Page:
Gonzalo Edward “Ned” Buxton Jr. (1880-1949) was born in Kansas City, Mo., to Dr. G. Edward and Sarah A. Harrington Buxton. When he was a teenager, his family moved back to their Rhode Island ancestral home. Showing early signs of leadership and intelligence, Ned graduated from Worcester’s Highland Military Academy in 1898 as class valedictorian.
After graduation from Brown University in 1902, Buxton worked as a staff reporter and telegraph operator at The Providence Journal, before entering Harvard Law School, from which he graduated in 1906. For the next decade, he combined a military career in the Rhode Island National Guard with work at The Journal, where he rose to treasurer and business manager. From 1912 to 1916, he held the rank of major and served as judge advocate of the Rhode Island National Guard.
When World War I began in August 1914, Buxton became a war correspondent for The Journal (whose publisher, John R. Rathom, was avidly pro-British) in France, Germany and Belgium. When the United States entered the war, in April 1917, he was commissioned major of infantry and assigned a command in Georgia of the Second Battalion of the First Officers’ Training Camp. In this capacity, he met and mentored the man who would emerge as the war’s greatest American hero, Alvin York.
York, later awarded the Congressional Medal of Honor, was weighing whether to apply for conscientious objector status because of his religious beliefs when he came under the command of Buxton. During several meetings in which they discussed the Bible’s teachings, Buxton persuaded York that there were instances when the sword could become the instrument to restore peace and preserve justice.
Buxton let York take a 10-day leave to visit his mountain home in Tennessee where he could wrestle with his conscience. When he returned, York was ready to engage the Germans. Years later, Sergeant York stated that Buxton “was the first New Englander I ever knowed [sic]. … I was kinder surprised at his knowledge of the Bible. It made me happy to know my battalion commander was familiar with the word of God.”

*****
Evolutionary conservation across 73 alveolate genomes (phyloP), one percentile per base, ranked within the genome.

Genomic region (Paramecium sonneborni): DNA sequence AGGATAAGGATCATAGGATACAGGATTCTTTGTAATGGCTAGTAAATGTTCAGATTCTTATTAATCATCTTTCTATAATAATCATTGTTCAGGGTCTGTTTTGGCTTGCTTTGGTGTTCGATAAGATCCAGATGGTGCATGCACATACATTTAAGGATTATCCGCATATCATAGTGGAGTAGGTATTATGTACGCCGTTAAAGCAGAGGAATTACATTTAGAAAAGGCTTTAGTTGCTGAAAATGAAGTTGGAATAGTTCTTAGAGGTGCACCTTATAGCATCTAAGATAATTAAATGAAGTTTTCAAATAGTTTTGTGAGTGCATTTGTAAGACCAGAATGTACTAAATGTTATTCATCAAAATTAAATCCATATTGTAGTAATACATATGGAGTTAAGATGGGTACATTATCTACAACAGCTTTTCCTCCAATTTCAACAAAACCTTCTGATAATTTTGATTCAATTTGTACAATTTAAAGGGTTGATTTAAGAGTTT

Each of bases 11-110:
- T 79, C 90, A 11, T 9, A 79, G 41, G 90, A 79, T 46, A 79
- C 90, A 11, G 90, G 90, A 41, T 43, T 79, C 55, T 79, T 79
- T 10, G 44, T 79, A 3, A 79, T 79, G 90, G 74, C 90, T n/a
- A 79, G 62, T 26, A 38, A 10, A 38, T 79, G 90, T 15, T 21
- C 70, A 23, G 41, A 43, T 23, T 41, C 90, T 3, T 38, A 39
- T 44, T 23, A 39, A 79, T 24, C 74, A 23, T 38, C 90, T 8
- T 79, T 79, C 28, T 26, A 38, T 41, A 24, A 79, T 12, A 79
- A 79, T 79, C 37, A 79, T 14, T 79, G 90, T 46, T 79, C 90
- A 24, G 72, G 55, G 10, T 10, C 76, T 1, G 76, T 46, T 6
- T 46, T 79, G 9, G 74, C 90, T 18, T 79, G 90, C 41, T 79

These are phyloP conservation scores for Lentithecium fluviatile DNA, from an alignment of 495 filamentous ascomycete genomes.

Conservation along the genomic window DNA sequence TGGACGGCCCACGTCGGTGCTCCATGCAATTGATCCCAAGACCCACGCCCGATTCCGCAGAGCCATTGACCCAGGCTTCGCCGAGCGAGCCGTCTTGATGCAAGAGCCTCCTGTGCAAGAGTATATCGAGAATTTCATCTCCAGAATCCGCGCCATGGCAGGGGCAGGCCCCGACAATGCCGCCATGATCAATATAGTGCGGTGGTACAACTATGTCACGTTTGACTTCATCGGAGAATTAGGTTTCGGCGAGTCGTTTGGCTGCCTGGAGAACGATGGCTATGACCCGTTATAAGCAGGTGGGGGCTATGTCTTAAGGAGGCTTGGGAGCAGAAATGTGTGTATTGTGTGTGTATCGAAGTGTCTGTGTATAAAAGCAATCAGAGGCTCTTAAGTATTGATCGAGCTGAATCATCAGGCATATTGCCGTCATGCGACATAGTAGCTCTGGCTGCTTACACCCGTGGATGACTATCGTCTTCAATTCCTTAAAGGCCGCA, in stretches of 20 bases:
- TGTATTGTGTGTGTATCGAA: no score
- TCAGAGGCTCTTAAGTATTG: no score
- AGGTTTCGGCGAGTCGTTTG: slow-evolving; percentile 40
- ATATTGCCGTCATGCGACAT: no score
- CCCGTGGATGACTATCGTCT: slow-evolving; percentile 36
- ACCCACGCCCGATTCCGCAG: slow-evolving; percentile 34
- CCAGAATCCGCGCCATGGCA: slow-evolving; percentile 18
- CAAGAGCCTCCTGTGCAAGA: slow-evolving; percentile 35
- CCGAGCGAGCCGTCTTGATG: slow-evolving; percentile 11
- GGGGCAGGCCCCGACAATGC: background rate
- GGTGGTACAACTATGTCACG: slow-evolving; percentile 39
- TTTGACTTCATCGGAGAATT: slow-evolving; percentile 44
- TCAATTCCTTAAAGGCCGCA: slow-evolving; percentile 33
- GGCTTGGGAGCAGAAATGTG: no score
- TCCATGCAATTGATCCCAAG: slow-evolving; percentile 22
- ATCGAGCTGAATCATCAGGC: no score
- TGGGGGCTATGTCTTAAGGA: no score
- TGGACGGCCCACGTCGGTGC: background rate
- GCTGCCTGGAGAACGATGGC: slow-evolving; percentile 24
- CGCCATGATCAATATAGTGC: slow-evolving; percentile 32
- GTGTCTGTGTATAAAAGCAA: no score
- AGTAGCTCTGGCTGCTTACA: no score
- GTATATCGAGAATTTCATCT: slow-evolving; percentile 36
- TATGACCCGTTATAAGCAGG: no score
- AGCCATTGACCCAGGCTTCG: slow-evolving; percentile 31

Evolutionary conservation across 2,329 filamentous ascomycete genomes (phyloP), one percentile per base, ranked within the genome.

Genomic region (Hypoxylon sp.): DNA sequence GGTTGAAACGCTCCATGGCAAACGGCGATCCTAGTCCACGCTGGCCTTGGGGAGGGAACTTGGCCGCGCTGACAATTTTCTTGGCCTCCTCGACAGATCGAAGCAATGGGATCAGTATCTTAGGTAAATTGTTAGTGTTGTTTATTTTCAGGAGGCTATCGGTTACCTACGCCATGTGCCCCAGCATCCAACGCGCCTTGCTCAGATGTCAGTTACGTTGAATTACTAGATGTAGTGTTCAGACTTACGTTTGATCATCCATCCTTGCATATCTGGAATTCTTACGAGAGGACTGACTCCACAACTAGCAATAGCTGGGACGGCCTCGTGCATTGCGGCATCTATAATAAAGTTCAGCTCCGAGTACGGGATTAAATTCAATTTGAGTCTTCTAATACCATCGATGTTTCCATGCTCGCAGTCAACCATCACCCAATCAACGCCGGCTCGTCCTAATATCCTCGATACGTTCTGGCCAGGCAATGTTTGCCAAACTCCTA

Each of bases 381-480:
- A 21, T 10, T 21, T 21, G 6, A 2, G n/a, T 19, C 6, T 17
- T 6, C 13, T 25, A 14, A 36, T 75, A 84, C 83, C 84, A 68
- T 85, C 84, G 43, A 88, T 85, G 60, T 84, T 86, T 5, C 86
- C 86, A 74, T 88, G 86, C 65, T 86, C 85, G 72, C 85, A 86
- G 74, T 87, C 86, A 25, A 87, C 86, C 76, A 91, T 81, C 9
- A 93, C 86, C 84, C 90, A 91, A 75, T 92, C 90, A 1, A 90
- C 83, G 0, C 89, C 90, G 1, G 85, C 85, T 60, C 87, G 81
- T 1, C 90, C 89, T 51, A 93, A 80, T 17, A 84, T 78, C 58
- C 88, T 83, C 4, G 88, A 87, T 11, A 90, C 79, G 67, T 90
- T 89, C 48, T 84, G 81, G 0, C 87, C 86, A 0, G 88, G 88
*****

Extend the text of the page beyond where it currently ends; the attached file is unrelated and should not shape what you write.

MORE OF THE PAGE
In 1941, as the United States geared up for World War II, Hollywood made the film “Sergeant York,” in which Colonel Buxton was played by Stanley Bridges while Gary Cooper starred as York. Both the colonel and the sergeant attended the premier of this Warner Brothers movie at the Astor Theater in New York City.
Buxton performed his own heroics upon his arrival in Europe in May 1918 by engaging in such crucial battles as the Battle of Saint-Mihiel and the Meuse-Argonne Offensive. He was awarded the Purple Heart and the Distinguished Service Medal.
Soon after the war, Buxton became prominent in a movement among 20 officers to establish the American Legion, chairing the committee that drafted its constitution. In 1922, following his return to Rhode Island, he was promoted to colonel and commanding officer of the 385th Rhode Island Infantry, 76th Division, and held this post until his retirement, in 1932.
Buxton’s life in the private sector was equally impressive. In 1926, he rose to the presidency of the giant textile firm of B.B. & R Knight Company, which at one time had 22 cotton mills under its Fruit of the Loom trademark. He held that post through the 1930s.
After the outbreak of World War II, Buxton was recruited by President Franklin Roosevelt and William J. Donovan, one the Buxton’s fellow founders of the American Legion, to join a new civilian unit attached to the White House. It was charged with informing the president concerning the intelligence activity of the Army, Navy, State Department and the Federal Bureau of Investigation. This unit evolved into the Office of Strategic Services, forerunner of the Central Intelligence Agency.
Donovan appointed Colonial Buxton as his first assistant director of the OSS. After distinguished service with the organization, Buxton resigned in June 1945. Many of the critical activities of Buxton (“Number 106”) remain classified.
Following World War II, Colonel Buxton reentered the business world, heading several boards and companies and continuing his civic involvement, including the chairmanship of a $6-million housing and development campaign for his alma mater, Brown University.
He died in Providence after a long illness on March 15, 1949, at 69. He was survived by his wife Aline, his only son, Coburn, and three grandchildren.
(Dr.) Patrick T. Conley
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